Governor Mike Pence has halted the application for a federal preschool grant that could have provided the state with up to $80 million in early childhood education funding.
The Indianapolis Star is reporting that an email sent from Pence’s office to the Early Learning Advisory Committee explains his reasoning for pulling the application:
In Wednesday’s email, Early Learning Advisory Committee Chairman Kevin Bain, a Pence appointee, announced that the “administration has decided not to submit the federal pre-K grant application.”
He then posted a statement from the administration. “While accepting federal grant dollars can at times be justified to advance our state’s objectives,” it reads in part, “when it comes to early childhood education, I believe Indiana must develop our own pre-K program for disadvantaged children without federal intrusion.”
The deadline for the grant was October 14. A spokesperson for the Indiana Department of Education declined official comment but said the IDOE spent a lot of time on the grant application.
Senator Tim Lanane, D-Anderson, issued a statement expressing disappointment in the decision. “The Governor owes those of us who have labored hard to get our state on board and see the benefits of early childhood education more than just a statement,” Lanane said. “It seems imprudent that we reject $80 million because of fear of some speculative ‘pitfalls’ and ‘unproven objectives’ perceived attached to them. I fear this is a setback for the advancement of the welfare of the children of our state that we know will be improved by Indiana moving swiftly to implement early childhood education.”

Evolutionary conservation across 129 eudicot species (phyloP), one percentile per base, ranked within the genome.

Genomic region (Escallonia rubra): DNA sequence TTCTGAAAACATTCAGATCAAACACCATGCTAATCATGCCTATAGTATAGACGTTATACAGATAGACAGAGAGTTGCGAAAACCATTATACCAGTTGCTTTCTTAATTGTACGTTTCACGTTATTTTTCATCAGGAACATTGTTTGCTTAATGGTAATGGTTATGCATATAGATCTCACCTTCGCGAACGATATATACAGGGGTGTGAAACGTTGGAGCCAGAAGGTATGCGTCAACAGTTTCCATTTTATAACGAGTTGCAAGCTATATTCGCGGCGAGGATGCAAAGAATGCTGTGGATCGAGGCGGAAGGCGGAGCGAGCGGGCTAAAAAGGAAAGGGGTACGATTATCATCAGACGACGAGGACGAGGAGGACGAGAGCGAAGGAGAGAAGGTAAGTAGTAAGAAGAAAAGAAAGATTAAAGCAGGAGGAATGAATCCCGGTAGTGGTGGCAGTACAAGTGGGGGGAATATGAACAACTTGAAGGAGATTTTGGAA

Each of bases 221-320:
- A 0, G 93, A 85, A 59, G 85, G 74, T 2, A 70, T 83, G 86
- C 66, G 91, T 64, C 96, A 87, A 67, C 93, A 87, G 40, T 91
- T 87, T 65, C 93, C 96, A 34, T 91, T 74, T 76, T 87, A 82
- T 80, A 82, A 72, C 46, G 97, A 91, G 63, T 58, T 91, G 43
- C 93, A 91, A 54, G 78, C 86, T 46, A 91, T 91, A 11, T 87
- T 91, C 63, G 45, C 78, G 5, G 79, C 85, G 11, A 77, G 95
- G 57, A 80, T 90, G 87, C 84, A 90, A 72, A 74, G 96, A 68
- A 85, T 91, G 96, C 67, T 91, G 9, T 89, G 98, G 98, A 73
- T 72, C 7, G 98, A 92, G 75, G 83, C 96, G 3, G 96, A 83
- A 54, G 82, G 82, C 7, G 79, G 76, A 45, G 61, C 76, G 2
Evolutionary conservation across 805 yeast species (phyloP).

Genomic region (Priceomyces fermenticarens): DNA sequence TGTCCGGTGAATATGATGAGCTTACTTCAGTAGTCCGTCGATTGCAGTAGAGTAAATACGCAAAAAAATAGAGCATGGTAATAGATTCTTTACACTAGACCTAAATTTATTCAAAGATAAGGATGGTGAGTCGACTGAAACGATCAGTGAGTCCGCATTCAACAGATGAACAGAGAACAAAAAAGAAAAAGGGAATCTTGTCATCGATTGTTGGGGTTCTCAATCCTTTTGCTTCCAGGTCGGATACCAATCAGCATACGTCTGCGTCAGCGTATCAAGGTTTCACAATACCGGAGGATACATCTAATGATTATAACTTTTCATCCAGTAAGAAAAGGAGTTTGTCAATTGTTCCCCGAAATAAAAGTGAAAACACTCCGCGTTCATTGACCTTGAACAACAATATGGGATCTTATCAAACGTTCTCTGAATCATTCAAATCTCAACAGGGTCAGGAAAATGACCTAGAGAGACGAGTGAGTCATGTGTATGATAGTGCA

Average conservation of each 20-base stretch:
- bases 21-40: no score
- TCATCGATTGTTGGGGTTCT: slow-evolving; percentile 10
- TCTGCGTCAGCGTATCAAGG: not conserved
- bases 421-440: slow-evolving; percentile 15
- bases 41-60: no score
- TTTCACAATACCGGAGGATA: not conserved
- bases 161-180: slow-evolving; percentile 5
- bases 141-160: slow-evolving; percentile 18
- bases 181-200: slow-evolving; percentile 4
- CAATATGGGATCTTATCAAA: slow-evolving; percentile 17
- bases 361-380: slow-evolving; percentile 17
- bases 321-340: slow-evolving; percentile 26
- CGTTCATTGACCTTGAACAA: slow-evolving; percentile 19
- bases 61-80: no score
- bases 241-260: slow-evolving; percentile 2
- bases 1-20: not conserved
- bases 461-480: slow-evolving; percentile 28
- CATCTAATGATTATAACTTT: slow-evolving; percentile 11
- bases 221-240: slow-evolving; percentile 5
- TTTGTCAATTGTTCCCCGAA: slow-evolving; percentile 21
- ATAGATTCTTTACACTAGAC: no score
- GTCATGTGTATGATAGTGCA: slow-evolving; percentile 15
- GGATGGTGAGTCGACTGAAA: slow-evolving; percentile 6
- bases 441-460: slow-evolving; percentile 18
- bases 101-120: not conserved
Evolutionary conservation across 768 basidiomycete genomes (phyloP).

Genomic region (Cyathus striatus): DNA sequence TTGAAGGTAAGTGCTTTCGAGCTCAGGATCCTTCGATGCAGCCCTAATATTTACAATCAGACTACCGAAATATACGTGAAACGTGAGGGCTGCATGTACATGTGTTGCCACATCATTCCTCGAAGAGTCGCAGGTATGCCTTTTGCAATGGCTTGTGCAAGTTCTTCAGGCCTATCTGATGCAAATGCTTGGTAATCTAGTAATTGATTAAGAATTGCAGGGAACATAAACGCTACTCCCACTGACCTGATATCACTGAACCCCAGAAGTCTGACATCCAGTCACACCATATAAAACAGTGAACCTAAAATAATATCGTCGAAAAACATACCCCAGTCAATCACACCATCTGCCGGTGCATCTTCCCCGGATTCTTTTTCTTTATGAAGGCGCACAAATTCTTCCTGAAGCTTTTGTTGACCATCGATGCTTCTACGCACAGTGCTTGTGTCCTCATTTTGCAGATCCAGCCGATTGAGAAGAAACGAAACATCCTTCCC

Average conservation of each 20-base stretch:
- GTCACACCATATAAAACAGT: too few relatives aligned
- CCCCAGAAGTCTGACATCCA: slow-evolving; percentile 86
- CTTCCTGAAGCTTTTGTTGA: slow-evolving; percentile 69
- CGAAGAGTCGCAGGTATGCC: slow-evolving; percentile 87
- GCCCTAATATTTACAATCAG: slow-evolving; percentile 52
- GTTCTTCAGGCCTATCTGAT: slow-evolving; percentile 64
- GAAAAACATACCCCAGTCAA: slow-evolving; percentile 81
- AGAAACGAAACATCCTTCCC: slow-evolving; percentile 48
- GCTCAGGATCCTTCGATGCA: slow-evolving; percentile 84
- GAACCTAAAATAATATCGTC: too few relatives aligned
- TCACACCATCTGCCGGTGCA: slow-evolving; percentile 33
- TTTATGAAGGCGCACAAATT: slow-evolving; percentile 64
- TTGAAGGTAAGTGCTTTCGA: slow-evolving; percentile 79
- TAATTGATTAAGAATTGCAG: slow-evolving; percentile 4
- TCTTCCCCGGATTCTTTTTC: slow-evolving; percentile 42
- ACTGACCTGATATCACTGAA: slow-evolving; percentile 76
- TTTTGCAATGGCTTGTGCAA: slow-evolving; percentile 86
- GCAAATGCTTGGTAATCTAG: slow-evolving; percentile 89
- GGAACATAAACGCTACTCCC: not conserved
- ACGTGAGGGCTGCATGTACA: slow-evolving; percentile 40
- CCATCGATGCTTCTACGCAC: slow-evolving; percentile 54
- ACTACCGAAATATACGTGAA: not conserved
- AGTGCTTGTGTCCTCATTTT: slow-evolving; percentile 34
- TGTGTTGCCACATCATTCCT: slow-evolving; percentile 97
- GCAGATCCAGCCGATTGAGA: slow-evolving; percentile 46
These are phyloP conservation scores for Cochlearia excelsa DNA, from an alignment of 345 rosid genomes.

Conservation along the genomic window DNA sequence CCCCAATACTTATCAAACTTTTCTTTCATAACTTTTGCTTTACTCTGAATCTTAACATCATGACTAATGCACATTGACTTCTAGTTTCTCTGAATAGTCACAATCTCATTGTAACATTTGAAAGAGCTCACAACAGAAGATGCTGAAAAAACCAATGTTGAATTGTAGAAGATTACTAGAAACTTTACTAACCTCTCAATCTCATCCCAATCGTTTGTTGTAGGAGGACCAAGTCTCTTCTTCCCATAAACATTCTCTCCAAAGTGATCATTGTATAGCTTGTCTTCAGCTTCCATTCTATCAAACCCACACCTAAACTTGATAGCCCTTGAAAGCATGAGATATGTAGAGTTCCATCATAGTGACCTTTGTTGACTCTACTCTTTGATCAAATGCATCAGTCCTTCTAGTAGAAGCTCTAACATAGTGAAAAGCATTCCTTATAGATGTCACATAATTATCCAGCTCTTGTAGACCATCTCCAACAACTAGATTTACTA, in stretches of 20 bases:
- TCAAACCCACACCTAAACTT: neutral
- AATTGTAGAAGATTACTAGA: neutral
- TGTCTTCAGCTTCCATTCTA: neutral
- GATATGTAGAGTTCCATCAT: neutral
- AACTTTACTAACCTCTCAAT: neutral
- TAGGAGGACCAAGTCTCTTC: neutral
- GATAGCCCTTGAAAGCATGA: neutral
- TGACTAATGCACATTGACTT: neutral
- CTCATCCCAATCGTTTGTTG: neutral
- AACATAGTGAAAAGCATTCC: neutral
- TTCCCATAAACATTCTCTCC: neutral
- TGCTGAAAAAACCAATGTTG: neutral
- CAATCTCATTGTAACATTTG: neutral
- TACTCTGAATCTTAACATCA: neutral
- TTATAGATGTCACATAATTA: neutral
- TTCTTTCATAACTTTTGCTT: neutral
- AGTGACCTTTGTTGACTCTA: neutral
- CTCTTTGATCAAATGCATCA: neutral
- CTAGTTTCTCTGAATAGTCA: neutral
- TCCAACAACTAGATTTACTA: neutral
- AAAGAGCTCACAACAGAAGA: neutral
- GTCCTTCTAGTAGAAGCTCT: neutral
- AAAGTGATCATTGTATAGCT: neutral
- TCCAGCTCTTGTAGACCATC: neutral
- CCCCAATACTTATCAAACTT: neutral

The developmental grant, issued through the U.S. Department of Education, is available to states lacking pre-k infrastructure to serve more than 10 percent of the state’s preschool-aged population.
Only 16 states are eligible for this specific grant, including Indiana.
Pence has not publicly announced the state’s removal from the application process and calls to his office went unanswered. Earlier this year, the General Assembly approved a new, state-run pre-k pilot program, which is only available in five counties and will begin in most places January.